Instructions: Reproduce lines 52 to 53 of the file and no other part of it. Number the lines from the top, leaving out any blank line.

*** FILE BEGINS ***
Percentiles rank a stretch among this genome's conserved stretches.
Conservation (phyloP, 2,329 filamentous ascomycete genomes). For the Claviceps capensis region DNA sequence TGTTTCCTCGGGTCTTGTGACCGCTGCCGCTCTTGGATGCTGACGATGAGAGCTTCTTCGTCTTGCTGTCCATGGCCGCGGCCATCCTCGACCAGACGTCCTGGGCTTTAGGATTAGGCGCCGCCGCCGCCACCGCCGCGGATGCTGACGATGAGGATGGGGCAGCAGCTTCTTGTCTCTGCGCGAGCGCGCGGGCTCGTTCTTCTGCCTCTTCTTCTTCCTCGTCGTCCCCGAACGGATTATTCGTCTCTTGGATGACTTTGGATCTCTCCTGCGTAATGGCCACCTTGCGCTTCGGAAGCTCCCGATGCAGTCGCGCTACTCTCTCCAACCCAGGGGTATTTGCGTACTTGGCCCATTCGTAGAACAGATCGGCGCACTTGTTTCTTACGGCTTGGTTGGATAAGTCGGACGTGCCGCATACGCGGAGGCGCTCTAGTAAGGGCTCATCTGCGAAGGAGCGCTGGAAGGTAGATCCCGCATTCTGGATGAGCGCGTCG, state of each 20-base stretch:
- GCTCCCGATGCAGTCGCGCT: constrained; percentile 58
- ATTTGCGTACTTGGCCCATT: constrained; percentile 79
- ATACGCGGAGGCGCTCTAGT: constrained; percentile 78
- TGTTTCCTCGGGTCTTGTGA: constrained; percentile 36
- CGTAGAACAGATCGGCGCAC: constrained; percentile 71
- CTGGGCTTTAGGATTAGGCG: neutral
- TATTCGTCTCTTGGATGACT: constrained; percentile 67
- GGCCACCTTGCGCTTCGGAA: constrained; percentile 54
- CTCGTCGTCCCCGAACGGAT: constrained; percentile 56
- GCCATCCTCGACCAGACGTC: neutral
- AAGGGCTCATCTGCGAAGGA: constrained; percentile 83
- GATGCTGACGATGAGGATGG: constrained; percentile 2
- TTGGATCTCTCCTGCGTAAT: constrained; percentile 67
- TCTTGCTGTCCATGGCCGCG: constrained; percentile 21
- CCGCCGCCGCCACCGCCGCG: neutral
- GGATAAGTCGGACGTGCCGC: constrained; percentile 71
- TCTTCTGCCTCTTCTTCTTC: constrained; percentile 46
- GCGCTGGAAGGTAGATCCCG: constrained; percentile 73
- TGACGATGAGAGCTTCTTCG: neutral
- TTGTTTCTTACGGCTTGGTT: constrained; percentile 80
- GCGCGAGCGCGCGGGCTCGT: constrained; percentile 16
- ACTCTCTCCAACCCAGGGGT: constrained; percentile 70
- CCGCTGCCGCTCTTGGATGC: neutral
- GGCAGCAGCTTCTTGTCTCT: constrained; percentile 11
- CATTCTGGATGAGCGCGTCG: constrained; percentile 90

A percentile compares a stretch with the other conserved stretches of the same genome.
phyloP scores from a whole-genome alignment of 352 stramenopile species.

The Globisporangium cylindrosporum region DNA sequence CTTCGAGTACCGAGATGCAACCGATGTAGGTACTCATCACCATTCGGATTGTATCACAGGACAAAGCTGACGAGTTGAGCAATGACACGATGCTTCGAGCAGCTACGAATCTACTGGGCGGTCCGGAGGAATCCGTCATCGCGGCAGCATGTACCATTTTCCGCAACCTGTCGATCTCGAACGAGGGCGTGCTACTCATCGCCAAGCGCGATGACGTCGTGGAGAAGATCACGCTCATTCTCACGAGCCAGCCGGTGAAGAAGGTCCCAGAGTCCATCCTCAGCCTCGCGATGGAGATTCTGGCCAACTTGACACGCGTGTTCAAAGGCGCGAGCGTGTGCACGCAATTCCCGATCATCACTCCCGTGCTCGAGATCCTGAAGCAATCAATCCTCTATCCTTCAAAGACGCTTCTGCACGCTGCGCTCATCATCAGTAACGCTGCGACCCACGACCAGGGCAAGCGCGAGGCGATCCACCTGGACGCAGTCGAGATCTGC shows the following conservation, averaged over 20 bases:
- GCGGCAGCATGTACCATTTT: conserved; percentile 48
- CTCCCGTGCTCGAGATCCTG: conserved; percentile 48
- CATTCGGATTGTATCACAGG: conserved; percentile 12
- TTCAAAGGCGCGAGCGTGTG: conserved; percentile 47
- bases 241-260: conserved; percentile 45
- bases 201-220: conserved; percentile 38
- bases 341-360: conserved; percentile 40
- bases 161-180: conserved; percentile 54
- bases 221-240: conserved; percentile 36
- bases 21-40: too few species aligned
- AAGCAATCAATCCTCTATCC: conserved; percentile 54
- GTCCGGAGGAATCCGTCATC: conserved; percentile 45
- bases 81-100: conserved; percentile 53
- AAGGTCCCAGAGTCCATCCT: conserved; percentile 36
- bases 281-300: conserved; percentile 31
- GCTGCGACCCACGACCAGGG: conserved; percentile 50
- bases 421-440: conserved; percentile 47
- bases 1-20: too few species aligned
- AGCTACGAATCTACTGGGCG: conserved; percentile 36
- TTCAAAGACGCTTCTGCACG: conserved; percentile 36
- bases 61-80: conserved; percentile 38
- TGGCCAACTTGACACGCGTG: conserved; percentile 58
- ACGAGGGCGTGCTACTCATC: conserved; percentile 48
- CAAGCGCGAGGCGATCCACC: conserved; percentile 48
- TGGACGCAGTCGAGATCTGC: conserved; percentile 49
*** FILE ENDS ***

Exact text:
- TGGCCAACTTGACACGCGTG: conserved; percentile 58
- ACGAGGGCGTGCTACTCATC: conserved; percentile 48